Finland post office changes slated for next year
By: LaReesa Sandretsky, Lake County News Chronicle
More than 30 people showed up at the Clair Nelson Center in Finland last week to give ideas and get answers about post office changes that will be affecting the community next year. U.S. Postal Service employees were on hand for the discussion.
“They said this is the biggest crowd they’ve had so far,” Finland resident Brenda van Bergen said.
Van Bergen attended the meeting to hear what others had to say. She said she won’t be too affected by the changes, which may entail having the office open only four hours per day instead of the current eight. She said her biggest concern — one echoed by many at the meeting — was that their local postmaster would be out of a full-time job.
“We hate to lose our people,” van Bergen said.
The USPS representatives said they are working on solving that problem. Many local post offices are slated for changes in the near future, including Beaver Bay, Brimson, Finland, Knife River, Lutsen, Schroeder and Tofte, and the USPS representatives said workers may be able to work two part-time shifts at different post offices to maintain their full-time status.
The reduction in hours is certain, but residents could give input concerning which hours the office will be open. The changes haven’t been decided, but will be implemented sometime after the January 12. Finland’s reduced hours are part of the USPS Post Plan.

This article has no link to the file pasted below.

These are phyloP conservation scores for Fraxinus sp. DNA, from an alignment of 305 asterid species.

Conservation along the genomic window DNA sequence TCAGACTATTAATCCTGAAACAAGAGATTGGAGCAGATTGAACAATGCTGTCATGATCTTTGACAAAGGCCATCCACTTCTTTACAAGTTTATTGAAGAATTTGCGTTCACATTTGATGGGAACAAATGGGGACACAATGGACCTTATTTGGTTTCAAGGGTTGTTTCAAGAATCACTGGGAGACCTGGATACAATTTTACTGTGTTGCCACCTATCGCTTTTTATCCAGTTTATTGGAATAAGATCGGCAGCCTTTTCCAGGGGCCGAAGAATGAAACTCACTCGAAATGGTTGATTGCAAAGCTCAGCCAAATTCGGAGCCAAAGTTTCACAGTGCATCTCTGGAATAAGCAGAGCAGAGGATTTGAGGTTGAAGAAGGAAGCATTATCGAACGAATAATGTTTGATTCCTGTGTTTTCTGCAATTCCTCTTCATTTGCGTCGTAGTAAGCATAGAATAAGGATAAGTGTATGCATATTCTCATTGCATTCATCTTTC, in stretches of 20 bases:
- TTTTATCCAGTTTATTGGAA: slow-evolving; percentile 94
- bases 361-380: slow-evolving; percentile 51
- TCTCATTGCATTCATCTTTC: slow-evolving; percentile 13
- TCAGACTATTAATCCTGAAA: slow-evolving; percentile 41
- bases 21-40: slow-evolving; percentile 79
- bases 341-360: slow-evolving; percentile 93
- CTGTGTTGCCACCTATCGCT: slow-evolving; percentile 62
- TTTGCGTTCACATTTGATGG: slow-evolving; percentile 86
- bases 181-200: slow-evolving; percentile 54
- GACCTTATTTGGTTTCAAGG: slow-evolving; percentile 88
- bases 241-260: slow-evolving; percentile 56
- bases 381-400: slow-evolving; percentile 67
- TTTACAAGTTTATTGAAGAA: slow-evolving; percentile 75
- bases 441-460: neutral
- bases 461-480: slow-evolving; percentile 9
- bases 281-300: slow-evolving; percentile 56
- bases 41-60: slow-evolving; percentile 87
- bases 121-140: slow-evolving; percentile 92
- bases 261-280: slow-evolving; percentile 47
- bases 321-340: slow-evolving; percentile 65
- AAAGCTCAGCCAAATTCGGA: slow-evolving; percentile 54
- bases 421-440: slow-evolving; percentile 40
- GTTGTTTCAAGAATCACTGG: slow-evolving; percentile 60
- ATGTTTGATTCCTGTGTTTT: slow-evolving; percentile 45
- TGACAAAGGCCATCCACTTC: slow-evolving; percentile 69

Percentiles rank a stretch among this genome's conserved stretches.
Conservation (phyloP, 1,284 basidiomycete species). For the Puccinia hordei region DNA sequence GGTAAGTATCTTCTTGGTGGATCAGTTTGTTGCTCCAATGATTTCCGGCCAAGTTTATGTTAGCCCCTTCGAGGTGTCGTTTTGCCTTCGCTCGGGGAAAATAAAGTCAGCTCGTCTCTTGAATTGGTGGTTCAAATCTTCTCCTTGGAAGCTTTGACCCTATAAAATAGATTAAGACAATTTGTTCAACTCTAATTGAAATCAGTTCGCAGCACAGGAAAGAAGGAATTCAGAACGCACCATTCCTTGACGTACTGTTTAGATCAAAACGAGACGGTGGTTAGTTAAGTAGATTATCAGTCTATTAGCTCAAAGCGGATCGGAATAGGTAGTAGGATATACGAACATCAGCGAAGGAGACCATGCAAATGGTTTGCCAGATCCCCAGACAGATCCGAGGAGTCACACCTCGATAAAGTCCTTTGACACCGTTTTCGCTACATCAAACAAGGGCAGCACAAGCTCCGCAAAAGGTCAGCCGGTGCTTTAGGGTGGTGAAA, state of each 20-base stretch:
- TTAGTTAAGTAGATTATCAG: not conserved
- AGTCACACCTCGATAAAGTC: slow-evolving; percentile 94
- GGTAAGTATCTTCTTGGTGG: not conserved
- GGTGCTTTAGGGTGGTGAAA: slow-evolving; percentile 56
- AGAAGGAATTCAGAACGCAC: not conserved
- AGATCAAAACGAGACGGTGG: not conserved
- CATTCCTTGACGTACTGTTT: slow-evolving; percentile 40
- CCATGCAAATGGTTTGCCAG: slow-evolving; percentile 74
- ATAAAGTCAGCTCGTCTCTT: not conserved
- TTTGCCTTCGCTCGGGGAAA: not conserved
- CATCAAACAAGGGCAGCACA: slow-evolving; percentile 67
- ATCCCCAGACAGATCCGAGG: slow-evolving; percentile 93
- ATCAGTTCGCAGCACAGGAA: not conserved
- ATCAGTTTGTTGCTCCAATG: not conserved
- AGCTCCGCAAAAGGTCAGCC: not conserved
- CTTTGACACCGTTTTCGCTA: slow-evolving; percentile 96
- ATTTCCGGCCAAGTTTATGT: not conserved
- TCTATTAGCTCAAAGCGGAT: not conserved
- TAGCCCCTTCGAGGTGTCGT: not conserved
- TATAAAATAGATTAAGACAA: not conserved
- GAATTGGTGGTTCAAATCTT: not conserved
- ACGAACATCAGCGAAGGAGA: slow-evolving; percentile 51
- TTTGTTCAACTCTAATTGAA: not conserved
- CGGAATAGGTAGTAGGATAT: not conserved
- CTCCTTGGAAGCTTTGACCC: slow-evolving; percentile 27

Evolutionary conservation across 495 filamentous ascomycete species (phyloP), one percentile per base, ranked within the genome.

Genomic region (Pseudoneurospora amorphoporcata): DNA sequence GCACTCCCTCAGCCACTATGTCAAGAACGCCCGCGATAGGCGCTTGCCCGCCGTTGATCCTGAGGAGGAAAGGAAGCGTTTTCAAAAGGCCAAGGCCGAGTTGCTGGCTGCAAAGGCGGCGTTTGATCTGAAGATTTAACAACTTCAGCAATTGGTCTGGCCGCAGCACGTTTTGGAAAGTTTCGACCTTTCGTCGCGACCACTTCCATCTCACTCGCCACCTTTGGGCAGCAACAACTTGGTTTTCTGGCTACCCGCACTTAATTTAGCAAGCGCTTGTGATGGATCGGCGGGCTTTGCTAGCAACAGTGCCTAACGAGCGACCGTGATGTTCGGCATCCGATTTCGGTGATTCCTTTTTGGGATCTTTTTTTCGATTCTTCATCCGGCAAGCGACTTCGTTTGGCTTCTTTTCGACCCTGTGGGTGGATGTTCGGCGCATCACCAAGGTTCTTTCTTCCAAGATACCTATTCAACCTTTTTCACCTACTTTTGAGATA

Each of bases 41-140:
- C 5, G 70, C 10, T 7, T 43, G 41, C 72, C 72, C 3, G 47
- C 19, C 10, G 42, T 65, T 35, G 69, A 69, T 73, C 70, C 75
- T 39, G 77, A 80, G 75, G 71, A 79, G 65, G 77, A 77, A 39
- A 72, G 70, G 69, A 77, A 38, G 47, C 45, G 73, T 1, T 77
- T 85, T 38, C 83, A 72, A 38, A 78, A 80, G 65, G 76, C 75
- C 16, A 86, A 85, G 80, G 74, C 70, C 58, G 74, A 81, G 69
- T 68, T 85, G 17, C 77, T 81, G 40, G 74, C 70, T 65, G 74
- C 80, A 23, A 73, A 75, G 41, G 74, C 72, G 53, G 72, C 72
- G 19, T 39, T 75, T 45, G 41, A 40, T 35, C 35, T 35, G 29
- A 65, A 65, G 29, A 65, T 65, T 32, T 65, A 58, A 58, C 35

That plan, introduced in September, will reduce retail window hours based on customer use. The plan is designed to save the USPS money while still keeping post offices open.
Nationwide, 13,000 post offices will be affected, including several hundred in Minnesota. It will take two years to implement. According to Peter Nowacki, Minnesota media contact for the USPS, the plan will save the USPS about $500 million a year.
“However, we’re running several billion in the red each year,” he said, so the Post Plan is only a small part of the equation.
Village Post Offices are also being considered as an option in some areas. VPOs would exist in local businesses and offer basic postal services to customers, such as selling stamps and housing P.O. boxes. This was considered as an option at the meeting in Finland, but for now, the post office will remain open in its own building.
Van Bergen said a big issue will be P.O. Box access — a few residents in the area live outside of USPS’s regular circulation routes and must retrieve their mail from P.O. boxes. Van Bergen said that problem could be solved by expanding mail delivery routes.
“I wish they could just expand their rural route a little bit,” she said.
While a Village Post Office and expanded rural routes might be in the future, after the changes take place, Finland residents will have just four hours a day to send packages and pick up their post office box mail at the local post office.